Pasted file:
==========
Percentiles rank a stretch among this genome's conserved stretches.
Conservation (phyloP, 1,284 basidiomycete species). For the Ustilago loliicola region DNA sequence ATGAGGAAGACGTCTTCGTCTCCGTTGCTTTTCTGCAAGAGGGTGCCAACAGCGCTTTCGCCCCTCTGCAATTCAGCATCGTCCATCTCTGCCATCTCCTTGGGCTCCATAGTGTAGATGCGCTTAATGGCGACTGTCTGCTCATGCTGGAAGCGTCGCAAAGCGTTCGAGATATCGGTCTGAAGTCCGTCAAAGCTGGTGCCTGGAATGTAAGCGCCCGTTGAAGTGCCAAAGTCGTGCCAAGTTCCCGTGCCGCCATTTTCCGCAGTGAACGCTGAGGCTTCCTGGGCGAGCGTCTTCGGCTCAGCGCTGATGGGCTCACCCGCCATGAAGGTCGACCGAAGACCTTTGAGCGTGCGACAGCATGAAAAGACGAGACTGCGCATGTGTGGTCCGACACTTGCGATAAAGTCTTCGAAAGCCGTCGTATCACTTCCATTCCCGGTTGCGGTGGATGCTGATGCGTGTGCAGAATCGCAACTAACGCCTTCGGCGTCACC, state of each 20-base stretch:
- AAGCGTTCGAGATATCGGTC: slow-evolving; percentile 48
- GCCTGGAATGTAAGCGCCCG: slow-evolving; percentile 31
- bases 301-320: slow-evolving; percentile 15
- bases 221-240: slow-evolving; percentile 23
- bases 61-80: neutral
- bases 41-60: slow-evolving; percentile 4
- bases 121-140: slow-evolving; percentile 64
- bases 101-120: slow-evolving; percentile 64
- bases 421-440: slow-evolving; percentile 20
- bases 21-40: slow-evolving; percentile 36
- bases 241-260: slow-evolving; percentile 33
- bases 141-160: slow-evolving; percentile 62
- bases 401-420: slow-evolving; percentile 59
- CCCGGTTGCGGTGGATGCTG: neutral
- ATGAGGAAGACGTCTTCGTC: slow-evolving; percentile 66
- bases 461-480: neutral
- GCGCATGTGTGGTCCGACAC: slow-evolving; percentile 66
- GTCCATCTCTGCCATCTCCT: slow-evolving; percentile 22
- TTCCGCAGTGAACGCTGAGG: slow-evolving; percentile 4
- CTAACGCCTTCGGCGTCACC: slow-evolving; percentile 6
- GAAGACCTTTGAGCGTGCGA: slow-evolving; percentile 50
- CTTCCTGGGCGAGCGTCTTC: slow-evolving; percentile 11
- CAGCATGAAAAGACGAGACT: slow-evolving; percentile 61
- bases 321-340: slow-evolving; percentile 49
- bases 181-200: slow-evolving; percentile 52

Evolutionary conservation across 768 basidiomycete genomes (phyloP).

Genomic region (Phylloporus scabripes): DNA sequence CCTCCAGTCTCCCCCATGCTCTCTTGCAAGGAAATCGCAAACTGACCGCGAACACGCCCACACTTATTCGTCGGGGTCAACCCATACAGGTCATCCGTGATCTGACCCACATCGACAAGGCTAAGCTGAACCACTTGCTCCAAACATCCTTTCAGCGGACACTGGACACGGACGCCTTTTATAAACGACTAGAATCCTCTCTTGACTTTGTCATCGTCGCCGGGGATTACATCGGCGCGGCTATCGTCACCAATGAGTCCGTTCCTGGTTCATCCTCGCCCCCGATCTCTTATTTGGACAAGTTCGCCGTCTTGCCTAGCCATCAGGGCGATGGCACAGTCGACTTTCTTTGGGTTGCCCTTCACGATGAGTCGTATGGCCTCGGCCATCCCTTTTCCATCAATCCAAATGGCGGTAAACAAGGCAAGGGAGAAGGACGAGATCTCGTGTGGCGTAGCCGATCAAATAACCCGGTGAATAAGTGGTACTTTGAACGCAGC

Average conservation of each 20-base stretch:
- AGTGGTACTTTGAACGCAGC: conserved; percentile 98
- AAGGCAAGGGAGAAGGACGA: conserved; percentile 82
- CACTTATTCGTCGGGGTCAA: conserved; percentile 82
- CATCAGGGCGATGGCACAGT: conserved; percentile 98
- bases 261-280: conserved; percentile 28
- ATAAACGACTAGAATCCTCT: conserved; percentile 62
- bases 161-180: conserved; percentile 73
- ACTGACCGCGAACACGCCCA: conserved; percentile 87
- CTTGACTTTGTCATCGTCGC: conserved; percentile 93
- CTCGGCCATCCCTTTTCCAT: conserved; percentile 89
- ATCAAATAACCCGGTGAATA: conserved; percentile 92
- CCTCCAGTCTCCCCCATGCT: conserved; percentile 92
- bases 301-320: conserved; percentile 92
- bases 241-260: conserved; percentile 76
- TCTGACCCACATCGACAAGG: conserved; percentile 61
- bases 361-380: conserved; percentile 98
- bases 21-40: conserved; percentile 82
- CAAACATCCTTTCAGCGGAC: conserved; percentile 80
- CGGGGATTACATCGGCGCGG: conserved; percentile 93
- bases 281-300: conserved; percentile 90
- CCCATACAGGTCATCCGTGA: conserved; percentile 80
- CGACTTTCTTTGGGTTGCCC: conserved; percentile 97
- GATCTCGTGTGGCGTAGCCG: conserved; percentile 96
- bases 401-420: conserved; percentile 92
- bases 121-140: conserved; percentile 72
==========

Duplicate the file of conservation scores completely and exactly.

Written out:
Percentiles rank a stretch among this genome's conserved stretches.
Conservation (phyloP, 1,284 basidiomycete species). For the Ustilago loliicola region DNA sequence ATGAGGAAGACGTCTTCGTCTCCGTTGCTTTTCTGCAAGAGGGTGCCAACAGCGCTTTCGCCCCTCTGCAATTCAGCATCGTCCATCTCTGCCATCTCCTTGGGCTCCATAGTGTAGATGCGCTTAATGGCGACTGTCTGCTCATGCTGGAAGCGTCGCAAAGCGTTCGAGATATCGGTCTGAAGTCCGTCAAAGCTGGTGCCTGGAATGTAAGCGCCCGTTGAAGTGCCAAAGTCGTGCCAAGTTCCCGTGCCGCCATTTTCCGCAGTGAACGCTGAGGCTTCCTGGGCGAGCGTCTTCGGCTCAGCGCTGATGGGCTCACCCGCCATGAAGGTCGACCGAAGACCTTTGAGCGTGCGACAGCATGAAAAGACGAGACTGCGCATGTGTGGTCCGACACTTGCGATAAAGTCTTCGAAAGCCGTCGTATCACTTCCATTCCCGGTTGCGGTGGATGCTGATGCGTGTGCAGAATCGCAACTAACGCCTTCGGCGTCACC, state of each 20-base stretch:
- AAGCGTTCGAGATATCGGTC: slow-evolving; percentile 48
- GCCTGGAATGTAAGCGCCCG: slow-evolving; percentile 31
- bases 301-320: slow-evolving; percentile 15
- bases 221-240: slow-evolving; percentile 23
- bases 61-80: neutral
- bases 41-60: slow-evolving; percentile 4
- bases 121-140: slow-evolving; percentile 64
- bases 101-120: slow-evolving; percentile 64
- bases 421-440: slow-evolving; percentile 20
- bases 21-40: slow-evolving; percentile 36
- bases 241-260: slow-evolving; percentile 33
- bases 141-160: slow-evolving; percentile 62
- bases 401-420: slow-evolving; percentile 59
- CCCGGTTGCGGTGGATGCTG: neutral
- ATGAGGAAGACGTCTTCGTC: slow-evolving; percentile 66
- bases 461-480: neutral
- GCGCATGTGTGGTCCGACAC: slow-evolving; percentile 66
- GTCCATCTCTGCCATCTCCT: slow-evolving; percentile 22
- TTCCGCAGTGAACGCTGAGG: slow-evolving; percentile 4
- CTAACGCCTTCGGCGTCACC: slow-evolving; percentile 6
- GAAGACCTTTGAGCGTGCGA: slow-evolving; percentile 50
- CTTCCTGGGCGAGCGTCTTC: slow-evolving; percentile 11
- CAGCATGAAAAGACGAGACT: slow-evolving; percentile 61
- bases 321-340: slow-evolving; percentile 49
- bases 181-200: slow-evolving; percentile 52

Evolutionary conservation across 768 basidiomycete genomes (phyloP).

Genomic region (Phylloporus scabripes): DNA sequence CCTCCAGTCTCCCCCATGCTCTCTTGCAAGGAAATCGCAAACTGACCGCGAACACGCCCACACTTATTCGTCGGGGTCAACCCATACAGGTCATCCGTGATCTGACCCACATCGACAAGGCTAAGCTGAACCACTTGCTCCAAACATCCTTTCAGCGGACACTGGACACGGACGCCTTTTATAAACGACTAGAATCCTCTCTTGACTTTGTCATCGTCGCCGGGGATTACATCGGCGCGGCTATCGTCACCAATGAGTCCGTTCCTGGTTCATCCTCGCCCCCGATCTCTTATTTGGACAAGTTCGCCGTCTTGCCTAGCCATCAGGGCGATGGCACAGTCGACTTTCTTTGGGTTGCCCTTCACGATGAGTCGTATGGCCTCGGCCATCCCTTTTCCATCAATCCAAATGGCGGTAAACAAGGCAAGGGAGAAGGACGAGATCTCGTGTGGCGTAGCCGATCAAATAACCCGGTGAATAAGTGGTACTTTGAACGCAGC

Average conservation of each 20-base stretch:
- AGTGGTACTTTGAACGCAGC: conserved; percentile 98
- AAGGCAAGGGAGAAGGACGA: conserved; percentile 82
- CACTTATTCGTCGGGGTCAA: conserved; percentile 82
- CATCAGGGCGATGGCACAGT: conserved; percentile 98
- bases 261-280: conserved; percentile 28
- ATAAACGACTAGAATCCTCT: conserved; percentile 62
- bases 161-180: conserved; percentile 73
- ACTGACCGCGAACACGCCCA: conserved; percentile 87
- CTTGACTTTGTCATCGTCGC: conserved; percentile 93
- CTCGGCCATCCCTTTTCCAT: conserved; percentile 89
- ATCAAATAACCCGGTGAATA: conserved; percentile 92
- CCTCCAGTCTCCCCCATGCT: conserved; percentile 92
- bases 301-320: conserved; percentile 92
- bases 241-260: conserved; percentile 76
- TCTGACCCACATCGACAAGG: conserved; percentile 61
- bases 361-380: conserved; percentile 98
- bases 21-40: conserved; percentile 82
- CAAACATCCTTTCAGCGGAC: conserved; percentile 80
- CGGGGATTACATCGGCGCGG: conserved; percentile 93
- bases 281-300: conserved; percentile 90
- CCCATACAGGTCATCCGTGA: conserved; percentile 80
- CGACTTTCTTTGGGTTGCCC: conserved; percentile 97
- GATCTCGTGTGGCGTAGCCG: conserved; percentile 96
- bases 401-420: conserved; percentile 92
- bases 121-140: conserved; percentile 72